I was interviewed on Saturday by the enigmatic George Moore and Paul B. Kidd about International Day of Trust. If you missed it, an audio link will be available soon on the ‘In The Media’ section on this site.
One of the observations that Paul made was about the lack of trust we have in society today and that perhaps a few decades ago we were a more trusting nation.
It’s an interesting question to reflect on isn’t it! Are we less trusting today than we were in the past? If it’s true, what might be the cause of that?
Here’s my take on things…
While I don’t have empirical research (at this stage) to back up my views, what I do think however, is we are less trusting today than we perhaps were in the past. Paradoxically I think one of the reasons is the increase in mobile phones with video/audio recording. Everyone with a mobile phone today is potentially an independent reporter… and with this, people are being ‘caught out’ more often.
As I posted recently, this ought to also have the positive impact of people being more aware of their choices of action, and ideally, help more people make more positive character based and morally supporting decisions. However, at the same time, the posts of people being caught out and the regular feeding of the morally or ethically corrupt, illegal and just plain stupid on our TV screens, brings the whole idea of trusting people under question.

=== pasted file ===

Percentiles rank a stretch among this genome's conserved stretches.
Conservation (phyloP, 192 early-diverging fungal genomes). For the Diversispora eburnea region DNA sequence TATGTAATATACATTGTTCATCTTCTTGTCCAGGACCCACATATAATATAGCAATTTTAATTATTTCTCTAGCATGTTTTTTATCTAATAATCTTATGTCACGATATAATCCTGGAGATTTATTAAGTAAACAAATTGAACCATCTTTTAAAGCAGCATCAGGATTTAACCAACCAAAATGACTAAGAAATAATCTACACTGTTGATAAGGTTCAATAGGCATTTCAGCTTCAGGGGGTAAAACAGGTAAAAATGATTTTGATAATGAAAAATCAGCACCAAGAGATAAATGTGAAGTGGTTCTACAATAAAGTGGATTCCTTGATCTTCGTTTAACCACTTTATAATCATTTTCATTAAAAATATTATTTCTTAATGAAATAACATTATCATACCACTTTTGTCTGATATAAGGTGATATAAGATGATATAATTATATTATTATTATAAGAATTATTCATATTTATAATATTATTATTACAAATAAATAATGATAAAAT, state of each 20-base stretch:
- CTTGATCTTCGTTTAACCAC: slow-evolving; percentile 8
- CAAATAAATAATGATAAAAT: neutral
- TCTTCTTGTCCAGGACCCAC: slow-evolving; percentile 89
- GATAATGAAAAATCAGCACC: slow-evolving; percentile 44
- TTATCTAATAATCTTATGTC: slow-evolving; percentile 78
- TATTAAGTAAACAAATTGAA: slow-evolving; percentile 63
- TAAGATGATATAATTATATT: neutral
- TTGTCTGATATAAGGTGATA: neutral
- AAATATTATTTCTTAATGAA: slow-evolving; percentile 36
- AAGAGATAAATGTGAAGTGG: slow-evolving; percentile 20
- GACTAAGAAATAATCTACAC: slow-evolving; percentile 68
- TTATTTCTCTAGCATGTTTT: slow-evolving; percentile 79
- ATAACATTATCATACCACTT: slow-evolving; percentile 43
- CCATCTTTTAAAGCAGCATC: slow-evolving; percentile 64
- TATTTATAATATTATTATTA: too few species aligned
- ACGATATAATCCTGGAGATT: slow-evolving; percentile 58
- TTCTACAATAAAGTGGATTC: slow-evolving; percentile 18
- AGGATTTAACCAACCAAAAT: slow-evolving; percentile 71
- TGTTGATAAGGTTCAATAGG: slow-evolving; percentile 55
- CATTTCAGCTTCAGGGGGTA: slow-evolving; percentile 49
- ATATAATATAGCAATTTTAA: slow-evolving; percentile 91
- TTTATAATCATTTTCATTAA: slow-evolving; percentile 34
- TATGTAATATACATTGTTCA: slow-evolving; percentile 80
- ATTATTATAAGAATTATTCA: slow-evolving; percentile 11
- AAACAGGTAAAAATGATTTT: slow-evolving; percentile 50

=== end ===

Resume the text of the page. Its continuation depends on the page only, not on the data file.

During the interview George and Paul asked what I hoped to achieve through raising the awareness of the International Day of Trust, and my response was, just to highlight that, as my friend and Trust Ambassador Vanessa Hall says ‘Trust is fragile’, and that it is up to each and everyone of us to take the personal responsibility of earning trust in our lives… this includes self-trust, trust in others and others trusting in us.
So now that the International Day of Trust has again come and gone, I urge you to not leave trust to chance… because, the chances are when we leave things to chance, we just leave them.
Trust deserves so much more of our intention.